Novartis Pregnancy Hormone Seen Lessening Heart Failures

Novartis AG (NOVN) won “breakthrough” status from U.S. regulators for an experimental drug to treat acute heart failure, raising the prospect of faster approval.

Serelaxin, a man-made version of a hormone found in pregnant women, reduced death rates by 37 percent in patients with acute heart failure six months after treatment, according to clinical trial results presented last year.

Also known as RLX030, The drug is Basel, Switzerland-based Novartis’s second to receive the new designation from the U.S. Food and Drug Administration after the lung-cancer treatment LDK378. Faster approvals of the two drugs would provide a sales boost for Novartis, Europe’s biggest drugmaker, just as the company’s best-selling products are losing patent protection.

“Commonly used medicines for AHF only improve the immediate symptoms, so the additional effect on survival observed with RLX030 offers hope to patients and physicians,” David Epstein, division head of Novartis Pharmaceuticals, said in a statement today.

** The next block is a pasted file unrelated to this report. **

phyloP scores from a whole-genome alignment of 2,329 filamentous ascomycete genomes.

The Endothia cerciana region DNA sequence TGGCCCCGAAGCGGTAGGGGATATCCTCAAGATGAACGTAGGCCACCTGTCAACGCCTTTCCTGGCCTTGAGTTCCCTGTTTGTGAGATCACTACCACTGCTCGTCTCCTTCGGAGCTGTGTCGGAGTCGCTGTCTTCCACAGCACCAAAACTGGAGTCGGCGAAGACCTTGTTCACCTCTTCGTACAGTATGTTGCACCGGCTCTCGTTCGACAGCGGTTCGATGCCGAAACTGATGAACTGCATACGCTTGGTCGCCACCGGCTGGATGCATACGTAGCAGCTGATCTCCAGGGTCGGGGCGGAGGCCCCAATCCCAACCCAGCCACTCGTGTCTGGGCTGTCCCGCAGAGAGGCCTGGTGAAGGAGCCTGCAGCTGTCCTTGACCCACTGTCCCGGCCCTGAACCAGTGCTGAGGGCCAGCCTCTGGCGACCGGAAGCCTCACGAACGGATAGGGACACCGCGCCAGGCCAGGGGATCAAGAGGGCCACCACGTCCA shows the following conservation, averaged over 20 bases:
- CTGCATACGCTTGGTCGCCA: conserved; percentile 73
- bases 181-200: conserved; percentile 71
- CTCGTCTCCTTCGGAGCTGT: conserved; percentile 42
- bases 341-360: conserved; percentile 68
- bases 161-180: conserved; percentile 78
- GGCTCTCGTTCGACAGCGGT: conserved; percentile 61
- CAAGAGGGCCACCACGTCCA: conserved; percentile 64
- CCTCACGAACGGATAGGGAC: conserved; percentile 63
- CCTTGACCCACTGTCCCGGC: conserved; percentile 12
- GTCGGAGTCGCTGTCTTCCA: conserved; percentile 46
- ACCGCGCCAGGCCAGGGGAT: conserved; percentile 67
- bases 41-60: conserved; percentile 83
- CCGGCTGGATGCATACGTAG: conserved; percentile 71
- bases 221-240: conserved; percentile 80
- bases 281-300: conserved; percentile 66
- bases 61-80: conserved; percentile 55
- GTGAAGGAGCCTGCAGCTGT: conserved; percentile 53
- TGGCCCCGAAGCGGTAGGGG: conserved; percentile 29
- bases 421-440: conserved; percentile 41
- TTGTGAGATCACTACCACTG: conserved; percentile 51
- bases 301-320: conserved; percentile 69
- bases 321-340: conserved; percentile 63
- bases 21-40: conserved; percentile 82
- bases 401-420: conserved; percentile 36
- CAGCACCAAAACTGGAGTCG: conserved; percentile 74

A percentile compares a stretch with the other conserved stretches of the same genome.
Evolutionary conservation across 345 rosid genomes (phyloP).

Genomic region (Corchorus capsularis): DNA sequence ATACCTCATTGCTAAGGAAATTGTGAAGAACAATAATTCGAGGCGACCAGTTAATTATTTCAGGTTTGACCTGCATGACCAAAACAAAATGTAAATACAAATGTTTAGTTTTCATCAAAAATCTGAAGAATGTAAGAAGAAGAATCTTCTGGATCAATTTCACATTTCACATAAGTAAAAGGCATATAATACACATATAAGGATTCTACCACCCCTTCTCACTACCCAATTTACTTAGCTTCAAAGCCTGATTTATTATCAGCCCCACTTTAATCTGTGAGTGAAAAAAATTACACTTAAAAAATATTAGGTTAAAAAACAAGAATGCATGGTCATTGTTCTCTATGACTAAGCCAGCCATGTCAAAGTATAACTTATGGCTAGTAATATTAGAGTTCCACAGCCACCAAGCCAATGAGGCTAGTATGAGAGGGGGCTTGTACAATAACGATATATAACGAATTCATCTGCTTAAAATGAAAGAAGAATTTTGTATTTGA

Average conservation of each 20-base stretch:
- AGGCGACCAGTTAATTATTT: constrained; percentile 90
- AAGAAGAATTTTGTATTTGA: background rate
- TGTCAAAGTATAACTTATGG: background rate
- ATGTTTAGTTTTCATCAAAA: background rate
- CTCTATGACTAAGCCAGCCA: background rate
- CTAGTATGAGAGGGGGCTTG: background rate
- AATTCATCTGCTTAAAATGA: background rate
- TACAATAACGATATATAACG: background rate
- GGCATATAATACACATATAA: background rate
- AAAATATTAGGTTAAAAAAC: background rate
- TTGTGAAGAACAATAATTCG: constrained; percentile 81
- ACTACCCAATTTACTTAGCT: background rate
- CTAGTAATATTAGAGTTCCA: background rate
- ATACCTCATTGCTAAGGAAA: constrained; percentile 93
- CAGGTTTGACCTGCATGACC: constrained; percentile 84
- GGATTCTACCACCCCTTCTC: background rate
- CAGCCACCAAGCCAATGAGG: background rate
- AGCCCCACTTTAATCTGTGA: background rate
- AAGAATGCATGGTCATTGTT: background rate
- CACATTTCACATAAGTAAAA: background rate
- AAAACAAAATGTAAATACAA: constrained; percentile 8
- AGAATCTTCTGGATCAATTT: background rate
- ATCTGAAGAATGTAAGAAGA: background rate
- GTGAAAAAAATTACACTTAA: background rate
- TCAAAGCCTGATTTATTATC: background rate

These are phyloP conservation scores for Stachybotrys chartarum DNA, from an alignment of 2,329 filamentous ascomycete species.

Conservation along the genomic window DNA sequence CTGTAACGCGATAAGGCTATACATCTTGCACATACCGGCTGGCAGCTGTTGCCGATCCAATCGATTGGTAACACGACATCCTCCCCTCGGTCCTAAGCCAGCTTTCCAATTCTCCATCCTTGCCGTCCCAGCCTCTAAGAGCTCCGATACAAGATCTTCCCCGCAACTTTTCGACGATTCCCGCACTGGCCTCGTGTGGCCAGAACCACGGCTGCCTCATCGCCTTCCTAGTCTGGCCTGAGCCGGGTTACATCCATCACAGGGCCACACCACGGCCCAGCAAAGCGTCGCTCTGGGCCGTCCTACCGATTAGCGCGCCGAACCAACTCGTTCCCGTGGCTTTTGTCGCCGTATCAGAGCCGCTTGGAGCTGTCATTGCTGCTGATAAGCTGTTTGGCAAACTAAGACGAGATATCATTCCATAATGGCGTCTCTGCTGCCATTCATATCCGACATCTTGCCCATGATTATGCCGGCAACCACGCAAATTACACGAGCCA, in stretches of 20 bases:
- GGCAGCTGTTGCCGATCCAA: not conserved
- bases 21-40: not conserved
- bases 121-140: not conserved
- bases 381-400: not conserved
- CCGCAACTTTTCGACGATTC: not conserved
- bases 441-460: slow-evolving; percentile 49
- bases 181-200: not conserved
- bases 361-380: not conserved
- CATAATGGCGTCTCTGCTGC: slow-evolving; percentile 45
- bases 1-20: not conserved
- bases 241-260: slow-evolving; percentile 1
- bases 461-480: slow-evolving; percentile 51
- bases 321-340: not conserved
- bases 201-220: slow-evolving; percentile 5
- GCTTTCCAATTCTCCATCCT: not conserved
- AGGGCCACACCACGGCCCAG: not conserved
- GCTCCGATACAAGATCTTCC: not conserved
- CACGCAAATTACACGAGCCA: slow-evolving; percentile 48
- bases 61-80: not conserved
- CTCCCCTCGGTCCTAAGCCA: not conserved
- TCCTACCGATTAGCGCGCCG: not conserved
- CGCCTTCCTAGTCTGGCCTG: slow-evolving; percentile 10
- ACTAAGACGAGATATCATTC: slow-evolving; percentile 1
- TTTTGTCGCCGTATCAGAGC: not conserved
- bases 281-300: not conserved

Novartis’s Diovan hypertension drug started to lose patent protection last year. Gleevec, a cancer treatment, will be open to copies starting in 2015. Together, they generated $9.1 billion in sales last year. The company has filed for approval of Serelaxin in the U.S. and the European Union.

Other therapies that have received the breakthrough designation since it was established last year include Pfizer’s breast-cancer drug palbociclib and Johnson & Johnson (JNJ) and Pharmacyclics Inc. (PCYC)’s ibrutinib for certain types of blood cancer. Xalkori was approved in 2011, before the FDA program was introduced.

Acute heart failure often occurs in the wake of other ailments such as hypertension, diabetes or coronary artery disease and may strike about one in 10 people over the age of 65. Doctors now use a mix of drugs and devices to help patients feel better, yet half of those hospitalized don’t survive longer than five years. RLX030 is a manufactured copy of relaxin-2, a hormone whose levels rise during pregnancy.

To contact the reporter on this story: Phil Serafino in Paris at pserafino@bloomberg.net

To contact the editor responsible for this story: Phil Serafino at pserafino@bloomberg.net

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